Cognitively normal77.20.832366829.40.1
      DAT (All)79.90.5116140256
      ADAS 5–19 (low)79.30.840387817.40.515.20.4
      ADAS 20–39 (moderate)79.10.7585411216.70.427.30.5
      ADAS 40–70 (severe)82.11.01848664.70.656.21.2
      Postmortem control (CERAD 0)81.01.310919
      Postmortem DAT (CERAD C)78.91.0101020
      Population normals (50–59)54.10.3433578
      Population normals (60–69)64.10.3333770
      Population normals (70–95)77.40.7342761
      Osaka normals70.30.8503080
      Osaka DAT72.20.9512980
      Case Western CDR 172.62.112113
      Case Western CDR 273.71.86814
      Case Western CDR 376.92.1111223
      Case Western CDR 1–374.91.2292150
      ADAS-cog, Alzheimer's Disease Assessment Scale – Cognitive Subscale.

       Cognitive normal subjects (PrecisionMed)

      Subjects were confirmed to have no neuropsychiatric disease, no family history of DAT, and a Mini Mental State Examination score ⩾ 28. All subjects were of Caucasian descent.

       Probable DAT subjects (PrecisionMed)

      Subjects had been diagnosed with probable Alzheimer's disease according to the criteria from the National Institute of Neurological and Communicative Diseases and Stroke/Alzheimer's Disease and Related Disorders Association (NINCDS-ADRDA). Brain imaging (computed tomography or MRI) showed cerebral atrophy and no evidence of significant ischemic stroke, brain tumor, or hydrocephalus. No evidence of bipolar disorder, Parkinson's disease, multi-infarct dementia, drug intoxication, thyroid disease, pernicious anemia, luetic brain disease, chronic infections of the nervous system, occult hydrocephalus, Huntington's disease, Creutzfeldt-Jakob disease, or brain tumors was present in any of the subjects studied. All subjects were of Caucasian descent.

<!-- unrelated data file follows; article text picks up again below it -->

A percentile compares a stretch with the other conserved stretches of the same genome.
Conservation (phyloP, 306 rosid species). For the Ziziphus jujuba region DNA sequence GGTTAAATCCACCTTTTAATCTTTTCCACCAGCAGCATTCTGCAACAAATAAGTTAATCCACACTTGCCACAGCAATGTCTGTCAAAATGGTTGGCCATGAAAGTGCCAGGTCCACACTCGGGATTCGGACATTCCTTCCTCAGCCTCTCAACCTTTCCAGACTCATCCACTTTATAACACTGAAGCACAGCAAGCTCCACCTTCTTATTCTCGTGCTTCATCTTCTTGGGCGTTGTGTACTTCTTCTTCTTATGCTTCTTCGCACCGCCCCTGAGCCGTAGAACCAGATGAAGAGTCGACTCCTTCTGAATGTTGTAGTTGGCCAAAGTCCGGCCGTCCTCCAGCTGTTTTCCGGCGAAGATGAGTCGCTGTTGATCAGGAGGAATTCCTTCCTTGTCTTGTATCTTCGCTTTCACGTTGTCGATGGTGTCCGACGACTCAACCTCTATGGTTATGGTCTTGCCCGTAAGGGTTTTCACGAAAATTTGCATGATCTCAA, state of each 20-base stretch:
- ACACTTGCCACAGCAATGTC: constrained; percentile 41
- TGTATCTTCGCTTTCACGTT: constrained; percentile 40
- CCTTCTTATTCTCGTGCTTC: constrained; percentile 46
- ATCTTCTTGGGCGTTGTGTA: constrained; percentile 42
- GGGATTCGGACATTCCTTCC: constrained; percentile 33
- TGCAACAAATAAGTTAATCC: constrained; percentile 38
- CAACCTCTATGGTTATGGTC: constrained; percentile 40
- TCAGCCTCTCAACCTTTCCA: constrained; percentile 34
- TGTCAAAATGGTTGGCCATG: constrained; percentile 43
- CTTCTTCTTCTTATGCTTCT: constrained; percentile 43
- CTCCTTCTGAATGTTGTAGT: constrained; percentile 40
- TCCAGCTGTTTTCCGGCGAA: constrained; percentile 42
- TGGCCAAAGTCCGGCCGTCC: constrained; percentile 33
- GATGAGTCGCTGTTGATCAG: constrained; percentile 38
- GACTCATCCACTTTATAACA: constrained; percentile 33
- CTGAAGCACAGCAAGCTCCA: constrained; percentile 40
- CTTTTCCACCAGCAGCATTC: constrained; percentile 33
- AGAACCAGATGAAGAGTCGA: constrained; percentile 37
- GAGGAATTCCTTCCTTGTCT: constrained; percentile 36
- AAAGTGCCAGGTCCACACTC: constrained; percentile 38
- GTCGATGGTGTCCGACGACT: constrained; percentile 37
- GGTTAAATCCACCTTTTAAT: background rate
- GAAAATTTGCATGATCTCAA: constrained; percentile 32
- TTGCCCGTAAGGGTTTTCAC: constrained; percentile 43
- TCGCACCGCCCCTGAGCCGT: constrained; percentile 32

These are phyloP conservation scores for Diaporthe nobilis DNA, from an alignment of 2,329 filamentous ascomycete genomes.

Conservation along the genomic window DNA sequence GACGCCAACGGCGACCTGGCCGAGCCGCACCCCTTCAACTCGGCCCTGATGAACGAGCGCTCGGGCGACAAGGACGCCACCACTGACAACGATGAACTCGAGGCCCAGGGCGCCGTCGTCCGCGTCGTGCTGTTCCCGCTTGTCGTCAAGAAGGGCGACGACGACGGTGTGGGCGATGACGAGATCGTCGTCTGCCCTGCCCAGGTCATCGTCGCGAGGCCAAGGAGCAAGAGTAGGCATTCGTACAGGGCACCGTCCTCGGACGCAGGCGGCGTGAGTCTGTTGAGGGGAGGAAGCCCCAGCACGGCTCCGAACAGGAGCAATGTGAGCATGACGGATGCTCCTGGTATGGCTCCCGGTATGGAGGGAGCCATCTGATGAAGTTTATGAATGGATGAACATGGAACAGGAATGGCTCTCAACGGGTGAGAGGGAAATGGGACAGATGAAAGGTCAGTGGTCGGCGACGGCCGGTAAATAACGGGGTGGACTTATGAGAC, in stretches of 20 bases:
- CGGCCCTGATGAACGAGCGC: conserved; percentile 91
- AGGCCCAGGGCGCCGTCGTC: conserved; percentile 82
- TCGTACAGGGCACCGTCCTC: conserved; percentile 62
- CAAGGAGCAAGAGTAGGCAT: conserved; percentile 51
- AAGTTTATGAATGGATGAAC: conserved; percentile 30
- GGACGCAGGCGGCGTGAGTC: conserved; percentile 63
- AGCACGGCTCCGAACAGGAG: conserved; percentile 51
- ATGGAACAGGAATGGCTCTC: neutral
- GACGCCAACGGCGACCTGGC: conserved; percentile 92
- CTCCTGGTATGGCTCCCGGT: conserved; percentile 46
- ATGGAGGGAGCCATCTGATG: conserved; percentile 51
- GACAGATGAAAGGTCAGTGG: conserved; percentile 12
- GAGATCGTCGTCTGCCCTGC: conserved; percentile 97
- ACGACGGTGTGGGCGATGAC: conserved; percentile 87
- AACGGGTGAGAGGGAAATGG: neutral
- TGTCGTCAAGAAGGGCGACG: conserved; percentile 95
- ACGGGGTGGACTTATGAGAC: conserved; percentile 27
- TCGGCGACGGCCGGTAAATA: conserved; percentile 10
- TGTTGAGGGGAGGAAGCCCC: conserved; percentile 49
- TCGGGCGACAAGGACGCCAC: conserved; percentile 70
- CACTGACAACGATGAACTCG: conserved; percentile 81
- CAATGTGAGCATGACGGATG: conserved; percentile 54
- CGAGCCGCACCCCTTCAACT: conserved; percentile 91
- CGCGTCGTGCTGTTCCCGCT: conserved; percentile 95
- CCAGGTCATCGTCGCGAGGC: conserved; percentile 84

Healthy population normal subjects (Bioserve)

      Serum samples were collected from healthy subjects not currently diagnosed with a neurological disease or cancer. No further selection criteria were used.

       Premortem DAT subjects (Case Western)

      Serum samples were collected between 1995 and 2001. Fifty subjects were used in this analysis. At the time the serum samples were collected, 13 subjects were diagnosed as having possible DAT, 36 as having probable DAT, and 1 as “other.” The time interval from sample collection to death ranged from 0.6 to 12.1 years, with a mean of 4.3 years. The pathological diagnosis was definite for Alzheimer's in all subjects. All subjects were of Caucasian descent.